USS Aristaeus (ARB-1)
Some modern sources, such as James Mellaart, Marija Gimbutas and Barbara Walker, claim that Gaia as Mother Earth is a later form of a pre-Indo-European Great Mother, venerated in Neolithic times. Her existence is a speculation, and controversial in the academic community. Some modern mythographers, including Karl Kerenyi, Carl A. P. Ruck and Danny Staples interpret the goddesses Demeter the "mother," Persephone the "daughter" and Hecate the "crone," as aspects of a former Great goddess identified by some[who?] as Rhea or as Gaia herself. In Crete, a goddess was worshiped as Potnia Theron (the "Mistress of the Animals") or simply Potnia ("Mistress"), speculated[by whom?] as Rhea or Gaia; the title was later applied in Greek texts to Demeter, Artemis or Athena. The mother-goddess Cybele from Anatolia (modern Turkey) was partly identified by the Greeks with Gaia, but more so with Rhea and Demeter.
Modern ecological theory
Main article: Gaia hypothesis
The mythological name was revived in 1979 by James Lovelock, in Gaia: A New Look at Life on Earth; his Gaia hypothesis was supported by Lynn Margulis. The hypothesis proposes that living organisms and inorganic material are part of a dynamical system that shapes the Earth's biosphere, and maintains the Earth as a fit environment for life. In some Gaia theory approaches, the Earth itself is viewed as an organism with self-regulatory functions. Further books by Lovelock and others popularized the Gaia Hypothesis, which was widely embraced and passed into common usage as part of the heightened awareness of environmental concerns of the 1990s.
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The Seven Deadly Sins of Modern Times (painting)
Modern ecological theory
Main article: Gaia hypothesis
In ancient Roman religion and myth, Tellus Mater or Terra Mater ("Mother Earth") is a goddess of the earth. Although Tellus and Terra are hardly distinguishable during the Imperial era, Tellus was the name of the original earth goddess in the religious practices of the Republic or earlier. The scholar Varro (1st century BC) lists Tellus as one of the di selecti, the twenty principal gods of Rome, and one of the twelve agricultural deities. She is regularly associated with Ceres in rituals pertaining to the earth and agricultural fertility.
The attributes of Tellus were the cornucopia, or bunches of flowers or fruit. She was typically depicted reclining. Her male complement was a sky god such as Caelus (Uranus) or a form of Jupiter. A male counterpart Tellumo or Tellurus is mentioned, though rarely. Her Greek counterpart is Gaea (Gē Mâtēr), and among the Etruscans she was Cel. Michael Lipka has argued that the Terra Mater who appears during the reign of Augustus is a direct transferral of the Greek Ge Mater into Roman religious practice, while Tellus, whose temple was within Rome's sacred boundary (pomerium), represents the original earth goddess cultivated by the state priests.
The word tellus, telluris is also a Latin common noun for "land, territory; earth," as is terra, "earth, ground". In literary uses, particularly in poetry, it may be ambiguous as to whether the goddess, a personification, or the common noun is meant.
This article preserves the usage of the ancient sources regarding Tellus or Terra.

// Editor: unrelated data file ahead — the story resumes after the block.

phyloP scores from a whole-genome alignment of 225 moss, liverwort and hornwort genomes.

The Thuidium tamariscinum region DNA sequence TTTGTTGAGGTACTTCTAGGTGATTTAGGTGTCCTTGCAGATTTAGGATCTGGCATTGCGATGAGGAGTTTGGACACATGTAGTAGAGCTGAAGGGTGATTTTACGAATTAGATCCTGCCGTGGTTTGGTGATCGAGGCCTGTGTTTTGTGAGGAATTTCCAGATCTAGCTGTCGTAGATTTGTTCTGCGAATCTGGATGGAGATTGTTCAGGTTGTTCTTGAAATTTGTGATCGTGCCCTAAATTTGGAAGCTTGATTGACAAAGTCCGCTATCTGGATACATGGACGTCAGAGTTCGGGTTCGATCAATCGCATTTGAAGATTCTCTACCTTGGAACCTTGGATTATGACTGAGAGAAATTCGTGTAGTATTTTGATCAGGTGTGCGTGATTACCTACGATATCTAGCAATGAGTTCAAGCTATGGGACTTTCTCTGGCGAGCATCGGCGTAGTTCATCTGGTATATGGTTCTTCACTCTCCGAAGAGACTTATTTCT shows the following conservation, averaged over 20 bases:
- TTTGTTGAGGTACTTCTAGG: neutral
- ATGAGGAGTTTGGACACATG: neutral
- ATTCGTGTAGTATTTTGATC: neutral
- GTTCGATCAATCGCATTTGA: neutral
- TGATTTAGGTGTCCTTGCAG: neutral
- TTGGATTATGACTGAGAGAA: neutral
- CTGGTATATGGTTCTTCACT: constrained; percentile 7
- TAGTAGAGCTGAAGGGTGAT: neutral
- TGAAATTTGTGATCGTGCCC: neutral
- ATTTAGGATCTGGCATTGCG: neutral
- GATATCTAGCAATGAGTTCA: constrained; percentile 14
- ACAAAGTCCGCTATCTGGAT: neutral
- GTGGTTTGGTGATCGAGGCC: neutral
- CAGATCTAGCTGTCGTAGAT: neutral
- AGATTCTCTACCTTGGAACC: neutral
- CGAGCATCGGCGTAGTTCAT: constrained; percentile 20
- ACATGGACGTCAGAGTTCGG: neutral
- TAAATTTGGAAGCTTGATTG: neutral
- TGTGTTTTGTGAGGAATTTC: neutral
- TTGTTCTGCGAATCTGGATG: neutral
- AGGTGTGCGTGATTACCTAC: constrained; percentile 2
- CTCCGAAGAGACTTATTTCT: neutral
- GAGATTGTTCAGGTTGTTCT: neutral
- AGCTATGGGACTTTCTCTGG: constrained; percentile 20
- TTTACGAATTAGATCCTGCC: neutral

Tela Telos Telomeres He-Man
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Seated Ceres from Emerita Augusta, present-day Mérida, Spain (National Museum of Roman Art, 1st century AD)
In ancient Roman religion, Ceres (/ˈsɪəriːz/; Latin: Cerēs [ˈkɛreːs]) was a goddess of agriculture, grain crops, fertility and motherly relationships. She was originally the central deity in Rome's so-called plebeian or Aventine Triad, then was paired with her daughter Proserpina in what Romans described as "the Greek rites of Ceres". Her seven-day April festival of Cerealia included the popular Ludi Ceriales (Ceres' games). She was also honoured in the May lustratio of the fields at the Ambarvalia festival, at harvest-time, and during Roman marriages and funeral rites.
Ceres is the only one of Rome's many agricultural deities to be listed among the Dii Consentes, Rome's equivalent to the Twelve Olympians of Greek mythology. The Romans saw her as the counterpart of the Greek goddess Demeter, whose mythology was reinterpreted for Ceres in Roman art and literature.
Ceres was credited with the discovery of spelt wheat (Latin far), the yoking of oxen and ploughing, the sowing, protection and nourishing of the young seed, and the gift of agriculture to humankind; before this, it was said, man had subsisted on acorns, and wandered without settlement or laws. She had the power to fertilise, multiply and fructify plant and animal seed, and her laws and rites protected all activities of the agricultural cycle. In January, Ceres was offered spelt wheat and a pregnant sow, along with the earth-goddess Tellus at the movable Feriae Sementivae. This was almost certainly held before the annual sowing of grain. The divine portion of sacrifice was the entrails (exta) presented in an earthenware pot (olla). In a rural context, Cato the Elder describes the offer to Ceres of a porca praecidanea (a pig, offered before the sowing). Before the harvest, she was offered a propitiary grain sample (praemetium). Ovid tells that Ceres "is content with little, provided that her offerings are casta" (pure).
Ceres' main festival, Cerealia, was held from mid to late April. It was organised by her plebeian aediles and included circus games (ludi circenses). It opened with a horse-race in the Circus Maximus, whose starting point lay below and opposite to her Aventine Temple; the turning post at the far end of the Circus was sacred to Consus, a god of grain-storage. After the race, foxes were released into the Circus, their tails ablaze with lighted torches, perhaps to cleanse the growing crops and protect them from disease and vermin, or to add warmth and vitality to their growth. From c.175 BC, Cerealia included ludi scaenici (theatrical religious events) through April 12 to 18.
The Dii Consentes, also as Di or Dei Consentes (once Dii Complices), was a list of twelve major deities, six gods and six goddesses, in the pantheon of Ancient Rome. Their gilt statues stood in the Forum, later apparently in the Porticus Deorum Consentium.
The gods were listed by the poet Ennius in the late 3rd century BC in a paraphrase of an unknown Greek poet:
Juno, Vesta, Minerva, Ceres, Diana, Venus,
Mars, Mercury, Jupiter, Neptune, Vulcan, Apollo
Livy arranges them in six male-female pairs: Jupiter-Juno, Neptune-Minerva, Mars-Venus, Apollo-Diana, Vulcan-Vesta and Mercury-Ceres. Three of the Dii Consentes formed the Capitoline Triad: Jupiter, Juno, and Minerva.